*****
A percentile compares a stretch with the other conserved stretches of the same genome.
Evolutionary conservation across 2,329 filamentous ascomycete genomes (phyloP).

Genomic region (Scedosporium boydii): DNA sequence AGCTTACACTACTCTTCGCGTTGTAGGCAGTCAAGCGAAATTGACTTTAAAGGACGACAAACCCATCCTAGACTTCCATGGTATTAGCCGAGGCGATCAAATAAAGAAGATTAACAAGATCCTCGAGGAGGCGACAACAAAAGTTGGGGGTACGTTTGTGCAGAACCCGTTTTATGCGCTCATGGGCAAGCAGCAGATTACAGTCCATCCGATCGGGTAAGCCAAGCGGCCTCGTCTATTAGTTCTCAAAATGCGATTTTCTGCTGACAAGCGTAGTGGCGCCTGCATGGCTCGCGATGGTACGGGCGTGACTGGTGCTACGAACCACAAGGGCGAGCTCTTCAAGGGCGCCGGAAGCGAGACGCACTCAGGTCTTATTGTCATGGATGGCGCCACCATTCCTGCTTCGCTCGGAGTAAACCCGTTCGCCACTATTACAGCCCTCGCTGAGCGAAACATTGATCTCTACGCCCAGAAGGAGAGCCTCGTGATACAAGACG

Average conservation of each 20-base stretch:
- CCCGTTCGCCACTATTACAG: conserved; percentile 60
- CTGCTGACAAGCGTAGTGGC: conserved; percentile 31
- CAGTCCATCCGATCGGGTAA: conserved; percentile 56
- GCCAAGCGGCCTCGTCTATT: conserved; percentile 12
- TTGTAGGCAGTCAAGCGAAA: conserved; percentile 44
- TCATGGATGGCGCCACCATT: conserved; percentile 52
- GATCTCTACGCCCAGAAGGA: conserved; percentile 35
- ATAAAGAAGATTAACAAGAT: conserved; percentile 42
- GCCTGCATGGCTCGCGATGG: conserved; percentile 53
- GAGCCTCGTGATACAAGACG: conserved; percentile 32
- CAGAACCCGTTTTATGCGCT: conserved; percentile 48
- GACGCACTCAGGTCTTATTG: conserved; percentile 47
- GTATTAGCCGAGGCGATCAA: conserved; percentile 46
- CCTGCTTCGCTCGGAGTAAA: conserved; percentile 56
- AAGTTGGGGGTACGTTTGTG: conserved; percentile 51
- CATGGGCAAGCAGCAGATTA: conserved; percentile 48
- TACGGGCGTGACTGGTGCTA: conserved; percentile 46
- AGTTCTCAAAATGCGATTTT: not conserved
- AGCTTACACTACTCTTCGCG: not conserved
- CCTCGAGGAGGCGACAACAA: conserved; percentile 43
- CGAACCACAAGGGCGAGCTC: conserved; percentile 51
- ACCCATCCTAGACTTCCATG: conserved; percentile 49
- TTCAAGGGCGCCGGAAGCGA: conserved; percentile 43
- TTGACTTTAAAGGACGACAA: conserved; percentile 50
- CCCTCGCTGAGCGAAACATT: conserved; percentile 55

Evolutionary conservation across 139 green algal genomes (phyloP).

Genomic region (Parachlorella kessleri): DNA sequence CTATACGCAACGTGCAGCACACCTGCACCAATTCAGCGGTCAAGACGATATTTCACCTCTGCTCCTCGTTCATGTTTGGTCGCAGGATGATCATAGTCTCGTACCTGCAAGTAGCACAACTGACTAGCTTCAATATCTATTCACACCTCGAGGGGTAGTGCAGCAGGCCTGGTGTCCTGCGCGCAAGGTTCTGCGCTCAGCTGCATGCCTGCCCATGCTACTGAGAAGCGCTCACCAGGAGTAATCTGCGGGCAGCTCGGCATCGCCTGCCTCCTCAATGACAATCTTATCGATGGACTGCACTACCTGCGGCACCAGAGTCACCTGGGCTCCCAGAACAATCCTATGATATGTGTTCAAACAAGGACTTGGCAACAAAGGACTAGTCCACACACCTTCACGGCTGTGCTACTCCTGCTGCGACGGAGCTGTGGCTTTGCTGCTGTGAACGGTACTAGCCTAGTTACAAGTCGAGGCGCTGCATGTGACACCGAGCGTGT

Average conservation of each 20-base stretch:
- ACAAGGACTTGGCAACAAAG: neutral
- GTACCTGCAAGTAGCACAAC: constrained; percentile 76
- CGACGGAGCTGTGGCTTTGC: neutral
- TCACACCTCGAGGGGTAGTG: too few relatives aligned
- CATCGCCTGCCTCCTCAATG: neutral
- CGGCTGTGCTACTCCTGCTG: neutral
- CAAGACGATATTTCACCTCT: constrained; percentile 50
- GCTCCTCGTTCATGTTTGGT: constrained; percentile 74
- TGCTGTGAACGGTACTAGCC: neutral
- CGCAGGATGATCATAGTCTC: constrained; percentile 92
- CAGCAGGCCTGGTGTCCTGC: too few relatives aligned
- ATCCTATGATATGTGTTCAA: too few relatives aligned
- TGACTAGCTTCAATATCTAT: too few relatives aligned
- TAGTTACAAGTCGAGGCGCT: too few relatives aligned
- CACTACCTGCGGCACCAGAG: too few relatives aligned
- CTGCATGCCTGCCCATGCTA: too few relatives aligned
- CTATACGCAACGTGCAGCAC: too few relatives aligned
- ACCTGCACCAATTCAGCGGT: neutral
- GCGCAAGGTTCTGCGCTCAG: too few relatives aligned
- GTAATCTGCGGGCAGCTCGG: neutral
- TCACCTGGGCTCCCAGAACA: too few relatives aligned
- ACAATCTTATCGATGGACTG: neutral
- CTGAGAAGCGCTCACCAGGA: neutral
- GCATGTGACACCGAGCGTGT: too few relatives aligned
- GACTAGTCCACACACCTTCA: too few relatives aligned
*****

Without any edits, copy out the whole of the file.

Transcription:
A percentile compares a stretch with the other conserved stretches of the same genome.
Evolutionary conservation across 2,329 filamentous ascomycete genomes (phyloP).

Genomic region (Scedosporium boydii): DNA sequence AGCTTACACTACTCTTCGCGTTGTAGGCAGTCAAGCGAAATTGACTTTAAAGGACGACAAACCCATCCTAGACTTCCATGGTATTAGCCGAGGCGATCAAATAAAGAAGATTAACAAGATCCTCGAGGAGGCGACAACAAAAGTTGGGGGTACGTTTGTGCAGAACCCGTTTTATGCGCTCATGGGCAAGCAGCAGATTACAGTCCATCCGATCGGGTAAGCCAAGCGGCCTCGTCTATTAGTTCTCAAAATGCGATTTTCTGCTGACAAGCGTAGTGGCGCCTGCATGGCTCGCGATGGTACGGGCGTGACTGGTGCTACGAACCACAAGGGCGAGCTCTTCAAGGGCGCCGGAAGCGAGACGCACTCAGGTCTTATTGTCATGGATGGCGCCACCATTCCTGCTTCGCTCGGAGTAAACCCGTTCGCCACTATTACAGCCCTCGCTGAGCGAAACATTGATCTCTACGCCCAGAAGGAGAGCCTCGTGATACAAGACG

Average conservation of each 20-base stretch:
- CCCGTTCGCCACTATTACAG: conserved; percentile 60
- CTGCTGACAAGCGTAGTGGC: conserved; percentile 31
- CAGTCCATCCGATCGGGTAA: conserved; percentile 56
- GCCAAGCGGCCTCGTCTATT: conserved; percentile 12
- TTGTAGGCAGTCAAGCGAAA: conserved; percentile 44
- TCATGGATGGCGCCACCATT: conserved; percentile 52
- GATCTCTACGCCCAGAAGGA: conserved; percentile 35
- ATAAAGAAGATTAACAAGAT: conserved; percentile 42
- GCCTGCATGGCTCGCGATGG: conserved; percentile 53
- GAGCCTCGTGATACAAGACG: conserved; percentile 32
- CAGAACCCGTTTTATGCGCT: conserved; percentile 48
- GACGCACTCAGGTCTTATTG: conserved; percentile 47
- GTATTAGCCGAGGCGATCAA: conserved; percentile 46
- CCTGCTTCGCTCGGAGTAAA: conserved; percentile 56
- AAGTTGGGGGTACGTTTGTG: conserved; percentile 51
- CATGGGCAAGCAGCAGATTA: conserved; percentile 48
- TACGGGCGTGACTGGTGCTA: conserved; percentile 46
- AGTTCTCAAAATGCGATTTT: not conserved
- AGCTTACACTACTCTTCGCG: not conserved
- CCTCGAGGAGGCGACAACAA: conserved; percentile 43
- CGAACCACAAGGGCGAGCTC: conserved; percentile 51
- ACCCATCCTAGACTTCCATG: conserved; percentile 49
- TTCAAGGGCGCCGGAAGCGA: conserved; percentile 43
- TTGACTTTAAAGGACGACAA: conserved; percentile 50
- CCCTCGCTGAGCGAAACATT: conserved; percentile 55

Evolutionary conservation across 139 green algal genomes (phyloP).

Genomic region (Parachlorella kessleri): DNA sequence CTATACGCAACGTGCAGCACACCTGCACCAATTCAGCGGTCAAGACGATATTTCACCTCTGCTCCTCGTTCATGTTTGGTCGCAGGATGATCATAGTCTCGTACCTGCAAGTAGCACAACTGACTAGCTTCAATATCTATTCACACCTCGAGGGGTAGTGCAGCAGGCCTGGTGTCCTGCGCGCAAGGTTCTGCGCTCAGCTGCATGCCTGCCCATGCTACTGAGAAGCGCTCACCAGGAGTAATCTGCGGGCAGCTCGGCATCGCCTGCCTCCTCAATGACAATCTTATCGATGGACTGCACTACCTGCGGCACCAGAGTCACCTGGGCTCCCAGAACAATCCTATGATATGTGTTCAAACAAGGACTTGGCAACAAAGGACTAGTCCACACACCTTCACGGCTGTGCTACTCCTGCTGCGACGGAGCTGTGGCTTTGCTGCTGTGAACGGTACTAGCCTAGTTACAAGTCGAGGCGCTGCATGTGACACCGAGCGTGT

Average conservation of each 20-base stretch:
- ACAAGGACTTGGCAACAAAG: neutral
- GTACCTGCAAGTAGCACAAC: constrained; percentile 76
- CGACGGAGCTGTGGCTTTGC: neutral
- TCACACCTCGAGGGGTAGTG: too few relatives aligned
- CATCGCCTGCCTCCTCAATG: neutral
- CGGCTGTGCTACTCCTGCTG: neutral
- CAAGACGATATTTCACCTCT: constrained; percentile 50
- GCTCCTCGTTCATGTTTGGT: constrained; percentile 74
- TGCTGTGAACGGTACTAGCC: neutral
- CGCAGGATGATCATAGTCTC: constrained; percentile 92
- CAGCAGGCCTGGTGTCCTGC: too few relatives aligned
- ATCCTATGATATGTGTTCAA: too few relatives aligned
- TGACTAGCTTCAATATCTAT: too few relatives aligned
- TAGTTACAAGTCGAGGCGCT: too few relatives aligned
- CACTACCTGCGGCACCAGAG: too few relatives aligned
- CTGCATGCCTGCCCATGCTA: too few relatives aligned
- CTATACGCAACGTGCAGCAC: too few relatives aligned
- ACCTGCACCAATTCAGCGGT: neutral
- GCGCAAGGTTCTGCGCTCAG: too few relatives aligned
- GTAATCTGCGGGCAGCTCGG: neutral
- TCACCTGGGCTCCCAGAACA: too few relatives aligned
- ACAATCTTATCGATGGACTG: neutral
- CTGAGAAGCGCTCACCAGGA: neutral
- GCATGTGACACCGAGCGTGT: too few relatives aligned
- GACTAGTCCACACACCTTCA: too few relatives aligned